In Jenkins (attached), the Second Circuit reversed as substantively unreasonable a within-guideline sentence of 225 months (plus 25 years of supervised release) in a child pornography case in which the defendant was convicted of possession and transportation, and the stat max was 240 months.  Relying on Dorvee, along with the Commission’s later 2012 child pornography report and recent statistics, the panel majority held that a sentence within the guideline range under § 2G2.2—derived from “all-but-inherent” and “outdated” enhancements—unreasonably treated Jenkins as “the worst of the worst.”  As the panel put it:  “Since the Commission has effectively disavowed § 2G2.2, it should be clearer to a district court than when we decided Dorvee that this Guideline ‘can easily generate unreasonable results.’”  It concluded that, by imposing a within-guideline sentence on Jenkins, a first-time offender who had no contact with children or engaged in any actual aggravating offense-related conduct, the district judge “went far overboard.”

Jenkins was also convicted of transportation, but he was only traveling with the material for his personal use during a vacation, not for distribution to others.  Looking to statistics in the Commission’s 2012 report, the panel recognized that Jenkins was less culpable than most transportation offenders, yet got a sentence near the stat max.  Citing the parsimony clause, the court stated that “[d]istrict courts should generally reserve sentences near the statutory maximum for the worst offenders.”

Jenkins is notable as a strong reaffirmance of Dorvee, but is remarkable for a number of other reasons as well, including:

  • It relies on the Commission’s available statistics in a number of useful ways (and not just as described above), including by looking to additional statistics buried in the 2012 child pornography report that break down sentences for possession-only offenders (not convicted of receipt and no distribution enhancement).  See CP Report at 215 fig. 8.3.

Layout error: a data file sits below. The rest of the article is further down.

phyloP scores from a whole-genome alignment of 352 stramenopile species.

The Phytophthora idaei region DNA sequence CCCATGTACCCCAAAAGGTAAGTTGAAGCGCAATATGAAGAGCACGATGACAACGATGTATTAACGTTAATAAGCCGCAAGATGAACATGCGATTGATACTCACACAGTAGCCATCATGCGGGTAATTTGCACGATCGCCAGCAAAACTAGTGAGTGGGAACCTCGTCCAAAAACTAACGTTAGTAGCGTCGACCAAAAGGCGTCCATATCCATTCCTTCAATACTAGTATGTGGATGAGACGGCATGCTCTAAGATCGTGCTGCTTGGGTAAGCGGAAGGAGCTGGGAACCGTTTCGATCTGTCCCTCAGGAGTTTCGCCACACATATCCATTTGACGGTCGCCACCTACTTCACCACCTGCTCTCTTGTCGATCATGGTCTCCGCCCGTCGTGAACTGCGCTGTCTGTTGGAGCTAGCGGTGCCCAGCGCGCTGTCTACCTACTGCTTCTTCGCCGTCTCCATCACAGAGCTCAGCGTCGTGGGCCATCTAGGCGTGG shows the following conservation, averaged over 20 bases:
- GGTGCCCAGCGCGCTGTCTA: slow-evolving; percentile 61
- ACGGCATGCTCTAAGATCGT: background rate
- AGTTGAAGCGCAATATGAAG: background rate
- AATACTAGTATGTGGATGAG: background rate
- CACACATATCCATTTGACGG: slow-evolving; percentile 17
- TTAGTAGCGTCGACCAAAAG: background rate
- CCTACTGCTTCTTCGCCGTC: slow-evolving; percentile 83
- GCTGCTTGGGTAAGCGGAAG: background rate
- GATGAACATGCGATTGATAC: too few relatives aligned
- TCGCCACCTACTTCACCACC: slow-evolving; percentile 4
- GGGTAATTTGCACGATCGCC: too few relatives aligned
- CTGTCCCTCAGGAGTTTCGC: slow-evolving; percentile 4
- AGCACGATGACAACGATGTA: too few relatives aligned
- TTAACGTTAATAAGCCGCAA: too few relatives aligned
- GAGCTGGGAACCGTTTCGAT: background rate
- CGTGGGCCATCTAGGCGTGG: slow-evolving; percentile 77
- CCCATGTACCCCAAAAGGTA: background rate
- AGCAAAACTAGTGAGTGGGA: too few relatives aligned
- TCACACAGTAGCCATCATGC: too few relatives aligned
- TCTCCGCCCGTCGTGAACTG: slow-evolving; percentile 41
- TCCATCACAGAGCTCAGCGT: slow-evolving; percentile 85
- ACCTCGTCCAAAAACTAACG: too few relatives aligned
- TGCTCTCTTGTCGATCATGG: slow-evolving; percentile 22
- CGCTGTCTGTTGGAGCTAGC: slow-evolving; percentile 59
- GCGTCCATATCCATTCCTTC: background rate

• The panel disapproved of the district court’s reliance on the fact or perception that Jenkins was “intemperate,” “rude[],” “out-of-control,” and disrespected the court and the law.  Jenkins had already lost acceptance.  The panel was “unwilling to sanction dramatically increasing a sentence because an angry out-of-control pro se defendant facing decades in prison fails to manifest sufficient respect for the system that is about to incarcerate him.”  Elsewhere, the panel emphasized that Jenkins is also a first-time offender who never touched a child.
  • The panel pointed out that the term of imprisonment and the term of supervised release together “effectively meant that Jenkins would be incarcerated and subject to intense government scrutiny for the remainder of his life,” and estimated his life expectancy including how it would be shortened by incarceration.  See footnote 2.
  • Regarding the 25-year term of supervised release (which it also reversed as unreasonable), the court said that with the many onerous conditions, Jenkins “will never be able to pay his debt to society,” “develop or maintain meaningful relationships to others,” “obtain employment,” or “ever lead anything that remotely resembles a ‘normal’ life.”  The court found “particularly depressing” the fact that the U.S. Attorney and probation officer at sentencing “either believed [these conditions] were appropriate or did not believe they were appropriate,” but said nothing when they were imposed.

US v Jenkins


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